Autistic people and their families have told us that developing better ways of detecting and treating mental health difficulties is a key research priority for them.
We’re funding research to design a practical and useful way of diagnosing anxiety and depression in autistic people with a learning disability who speak few or no words.
Explaining the need for this project
Many people with a learning disability have untreated mental health conditions because it's difficult to diagnose them. Learning disability affects intellect and is sometimes referred to as intellectual disability.
Some autistic people with a learning disability find it hard to explain their feelings and experiences because they speak few or no words. This means doctors have to rely on changes in their behaviour to assess them for mental health problems. But because these changes in behaviour are also characteristic of their autism or indicate pain it can be difficult to work out which ones might point to a mental health condition.
That means autistic people and their parents or carers often struggle to access the right mental health care and therapies through their local health services.
The research process
Chris Oliver and his team are designing a practical way of diagnosing anxiety and depression in autistic people who speak few or no words. They are developing an assessment that will take doctors less than 20 minutes to complete (if the autistic person is accompanied by someone who knows them well for example a carer or family member).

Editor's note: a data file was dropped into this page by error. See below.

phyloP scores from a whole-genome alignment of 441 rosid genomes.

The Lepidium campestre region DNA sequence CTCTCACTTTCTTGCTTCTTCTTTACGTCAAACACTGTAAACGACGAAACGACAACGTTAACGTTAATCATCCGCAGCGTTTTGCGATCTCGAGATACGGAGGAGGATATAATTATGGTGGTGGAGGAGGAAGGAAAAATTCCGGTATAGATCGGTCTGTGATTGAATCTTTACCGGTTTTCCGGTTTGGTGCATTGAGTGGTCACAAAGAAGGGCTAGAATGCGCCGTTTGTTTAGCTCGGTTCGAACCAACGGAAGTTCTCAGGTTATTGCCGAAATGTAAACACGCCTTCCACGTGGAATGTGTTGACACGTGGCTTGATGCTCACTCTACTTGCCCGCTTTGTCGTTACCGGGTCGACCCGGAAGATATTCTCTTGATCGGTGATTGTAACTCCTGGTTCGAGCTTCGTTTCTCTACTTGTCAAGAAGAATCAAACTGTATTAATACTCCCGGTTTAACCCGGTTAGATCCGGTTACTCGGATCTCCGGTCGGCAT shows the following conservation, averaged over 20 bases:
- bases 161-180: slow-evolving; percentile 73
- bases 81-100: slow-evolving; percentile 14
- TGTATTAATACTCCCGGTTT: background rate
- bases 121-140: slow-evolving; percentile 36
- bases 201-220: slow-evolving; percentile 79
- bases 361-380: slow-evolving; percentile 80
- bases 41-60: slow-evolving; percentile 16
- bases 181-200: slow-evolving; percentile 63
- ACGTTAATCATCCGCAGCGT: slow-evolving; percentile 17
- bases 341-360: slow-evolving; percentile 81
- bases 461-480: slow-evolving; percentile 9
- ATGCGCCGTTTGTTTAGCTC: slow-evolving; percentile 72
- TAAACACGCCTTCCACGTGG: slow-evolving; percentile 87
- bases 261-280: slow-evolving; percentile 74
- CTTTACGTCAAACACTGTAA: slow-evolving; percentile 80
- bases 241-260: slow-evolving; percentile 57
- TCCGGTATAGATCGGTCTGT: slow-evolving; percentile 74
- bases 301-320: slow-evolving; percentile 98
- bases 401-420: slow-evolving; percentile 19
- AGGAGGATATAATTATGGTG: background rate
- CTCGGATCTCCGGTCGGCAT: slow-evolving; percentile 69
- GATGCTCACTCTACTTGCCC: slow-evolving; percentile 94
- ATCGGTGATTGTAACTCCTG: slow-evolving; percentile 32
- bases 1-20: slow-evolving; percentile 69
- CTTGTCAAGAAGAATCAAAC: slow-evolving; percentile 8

The team will
- interview families and carers
- watch video footage to identify behavioural signs of anxiety and depression
- run a large questionnaire study
- develop an assessment tool based on the questionnaire study data
- assess autistic people who speak few or no words using the tool to see whether it can reliably measure anxiety and depression
Identifying behavioural signs of anxiety and low mood will allow the team to
- distinguish symptoms of anxiety and depression from those of pain or autism
- help doctors measure whether therapies for anxiety and depression are working in autistic people who have a learning disability
How this project is making a difference
Finding ways to identify anxiety and depression and ensuring timely and effective support will ensure better care and wellbeing for autistic people who also have a learning disability.
The new assessment tool will give health professionals a reliable way of assessing autistic people who speak few or no words during their first appointment. At the same time the work is raising awareness of the health inequalities faced by this vulnerable group of autistic people.